Monday, July 25, 2011

3. Poor, Young and Good-Looking part three


by Ernesto G. Laura - Compiled by A.N.I.C.A. (National Association of Motion Pictures and Affiliated Industries) Rome, Italy - Edited by CIES Soc. Coop. r.1 (Institute for the Promotion of Italian Motion Pictures Abroad) Rome, Italy under the auspices of the Ministry of Tourism and Entertainment

The optimistic spirit and the discovery of the Southern provinces instead of Rome in DUE SOLDI DI SPERANZA (TWO CENTS OF HOPE) were directly responsible for an enormously successful film made in 1953, the first of a series PANE, AMORE E FANTASIA (BREAD, LOVE AND FANTASY) by Luigi Comencini (born in 1916), written by the director himself in collaboration, by no coincidence, with the Margadonna of the preceding film.

Comencini, a Lombard architect who had worked at the Milan Film Library, had written scripts for Lattuada and Soldati, signed several excellent documentaries and served as film critic on various newspapers, and magazines. A director since 1948 of dramatic films, he found in PANE, AMORE E FANTASIA (BREAD, LOVE AND FANTASY) the important opportunity for a turning point in his career.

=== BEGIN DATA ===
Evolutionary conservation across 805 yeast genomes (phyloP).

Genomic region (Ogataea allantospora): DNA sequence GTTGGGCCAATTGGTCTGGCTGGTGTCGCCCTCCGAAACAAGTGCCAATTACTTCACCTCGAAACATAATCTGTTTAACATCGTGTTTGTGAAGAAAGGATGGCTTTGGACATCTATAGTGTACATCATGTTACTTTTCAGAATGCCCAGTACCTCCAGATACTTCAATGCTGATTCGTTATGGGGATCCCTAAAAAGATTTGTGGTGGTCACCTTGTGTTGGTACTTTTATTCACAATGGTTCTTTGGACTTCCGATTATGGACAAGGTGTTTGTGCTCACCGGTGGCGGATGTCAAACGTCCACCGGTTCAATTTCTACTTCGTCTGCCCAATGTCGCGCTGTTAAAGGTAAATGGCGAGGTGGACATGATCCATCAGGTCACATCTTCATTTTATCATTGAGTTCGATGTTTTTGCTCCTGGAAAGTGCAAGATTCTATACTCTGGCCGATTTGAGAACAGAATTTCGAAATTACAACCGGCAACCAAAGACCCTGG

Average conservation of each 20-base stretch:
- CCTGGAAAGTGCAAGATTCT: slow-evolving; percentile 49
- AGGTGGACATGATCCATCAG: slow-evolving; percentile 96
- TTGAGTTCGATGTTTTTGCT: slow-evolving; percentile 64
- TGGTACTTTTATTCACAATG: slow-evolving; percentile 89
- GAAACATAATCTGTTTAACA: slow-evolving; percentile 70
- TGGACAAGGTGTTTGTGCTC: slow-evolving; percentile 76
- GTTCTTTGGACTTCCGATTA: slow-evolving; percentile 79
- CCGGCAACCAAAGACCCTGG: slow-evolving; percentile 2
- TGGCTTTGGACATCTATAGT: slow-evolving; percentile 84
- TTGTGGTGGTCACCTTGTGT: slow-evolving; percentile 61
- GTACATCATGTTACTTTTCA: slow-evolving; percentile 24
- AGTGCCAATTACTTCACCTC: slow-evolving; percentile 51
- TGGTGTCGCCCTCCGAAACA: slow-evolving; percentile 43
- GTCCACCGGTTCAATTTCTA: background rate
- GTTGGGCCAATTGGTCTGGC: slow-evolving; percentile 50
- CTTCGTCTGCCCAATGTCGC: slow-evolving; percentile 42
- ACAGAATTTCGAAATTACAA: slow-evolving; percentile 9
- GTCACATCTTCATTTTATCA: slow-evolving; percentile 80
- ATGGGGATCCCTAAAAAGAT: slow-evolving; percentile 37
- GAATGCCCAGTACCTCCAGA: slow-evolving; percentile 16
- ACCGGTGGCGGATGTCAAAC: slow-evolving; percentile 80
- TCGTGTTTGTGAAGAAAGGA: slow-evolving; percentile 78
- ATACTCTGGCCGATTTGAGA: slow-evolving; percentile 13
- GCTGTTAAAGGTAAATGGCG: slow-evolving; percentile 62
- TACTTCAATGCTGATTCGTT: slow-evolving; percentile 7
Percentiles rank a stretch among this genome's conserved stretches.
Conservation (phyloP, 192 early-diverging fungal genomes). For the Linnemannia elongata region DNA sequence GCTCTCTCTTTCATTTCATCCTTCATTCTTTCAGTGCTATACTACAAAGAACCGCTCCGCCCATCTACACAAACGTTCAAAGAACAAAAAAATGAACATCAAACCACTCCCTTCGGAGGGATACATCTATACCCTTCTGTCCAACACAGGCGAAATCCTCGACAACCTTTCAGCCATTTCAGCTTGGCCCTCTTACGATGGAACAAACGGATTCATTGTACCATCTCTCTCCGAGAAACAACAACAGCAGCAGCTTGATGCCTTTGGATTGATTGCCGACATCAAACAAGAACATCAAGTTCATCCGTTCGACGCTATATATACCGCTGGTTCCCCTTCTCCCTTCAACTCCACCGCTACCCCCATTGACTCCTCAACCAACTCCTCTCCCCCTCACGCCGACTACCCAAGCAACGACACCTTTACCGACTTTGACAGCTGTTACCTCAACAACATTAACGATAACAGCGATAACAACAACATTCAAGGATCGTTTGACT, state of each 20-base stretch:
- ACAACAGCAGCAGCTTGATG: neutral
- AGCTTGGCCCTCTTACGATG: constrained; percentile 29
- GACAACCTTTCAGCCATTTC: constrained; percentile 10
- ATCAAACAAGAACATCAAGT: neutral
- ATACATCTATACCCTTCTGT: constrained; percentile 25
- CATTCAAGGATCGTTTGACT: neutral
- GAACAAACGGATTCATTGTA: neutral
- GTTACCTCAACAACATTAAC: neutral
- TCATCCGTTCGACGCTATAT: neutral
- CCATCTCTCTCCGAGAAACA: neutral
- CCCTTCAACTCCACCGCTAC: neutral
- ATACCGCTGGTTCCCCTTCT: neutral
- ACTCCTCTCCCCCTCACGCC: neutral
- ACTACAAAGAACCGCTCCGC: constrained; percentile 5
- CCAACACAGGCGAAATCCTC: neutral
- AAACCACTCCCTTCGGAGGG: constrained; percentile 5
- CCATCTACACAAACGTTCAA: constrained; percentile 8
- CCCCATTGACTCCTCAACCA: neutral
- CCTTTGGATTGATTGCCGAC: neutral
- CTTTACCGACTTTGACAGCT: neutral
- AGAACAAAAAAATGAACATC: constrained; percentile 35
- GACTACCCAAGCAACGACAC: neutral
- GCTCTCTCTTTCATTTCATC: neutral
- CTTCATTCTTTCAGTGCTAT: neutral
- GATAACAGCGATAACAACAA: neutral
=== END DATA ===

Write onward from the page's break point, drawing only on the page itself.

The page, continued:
In the film, two love stories between people of two different generations are interwoven. On the one hand, there is, in fact, a shapely young girl, proud and rebellious in character, precisely in keeping with the model launched by Carmela in DUE SOLDI DI SPERANZA (TWO CENTS OF HOPE): she is nick-named "la Bersagliera" (from the phrase, "alla bersagliera," which means headfirst, daringly, with dash) and was to launch the long, brilliant career of Gina Lollobrigida. In the careful balancing of the roles, the "Bersagliera's" suitor was a shy, awkward young man, a Veneto carabiniere (Roberto Risso). On the other hand, a middle-aged couple go through the bickerings of love. He is a carabiniere warrant officer with gray hair but an incorrigible woman-chaser, she the attractive midwife of the village. The role of Warrant Officer Carotenuto relaunched, as an actor, Vittorio De Sica, who had never completely given up acting but who in recent years had become one of the most distinguished neo-realistic directors. With PANE, AMORE E FANTASIA (BREAD, LOVE AND FANTASY), the so-called "rosy neo-realism" took root, that is a comedy of character where the Italian (and especially Southern Italian) landscape plays a decisive role in defining characters and situations, portraying in a deliberately optimistic light a certain rustic and provincial reality. The series continued in 1954 with PANE, AMORE E GELOSIA (BREAD, LOVE AND JEALOUSY) by the same director and with the same four actors, in 1955 with PANE, AMORE E... (BREAD, LOVE AND...), directed by Dino Risi and in which the "Bersagliera" of Gina Lollobrigida was replaced by the "Pizzaiola" (pizza-girl) impersonated by Sophia Loren and ended in 1959 with PANE, AMORE A ANDALUSIA (BREAD, LOVE AND ANDALUSIA), directed by the Spanish director, Xavier Seto, and made in Spain, in the vain attempt to preserve the original inspiration in such a different setting, both geographical and in the characters involved (this time De Sica's girl-friend was Carmen Sevilla).

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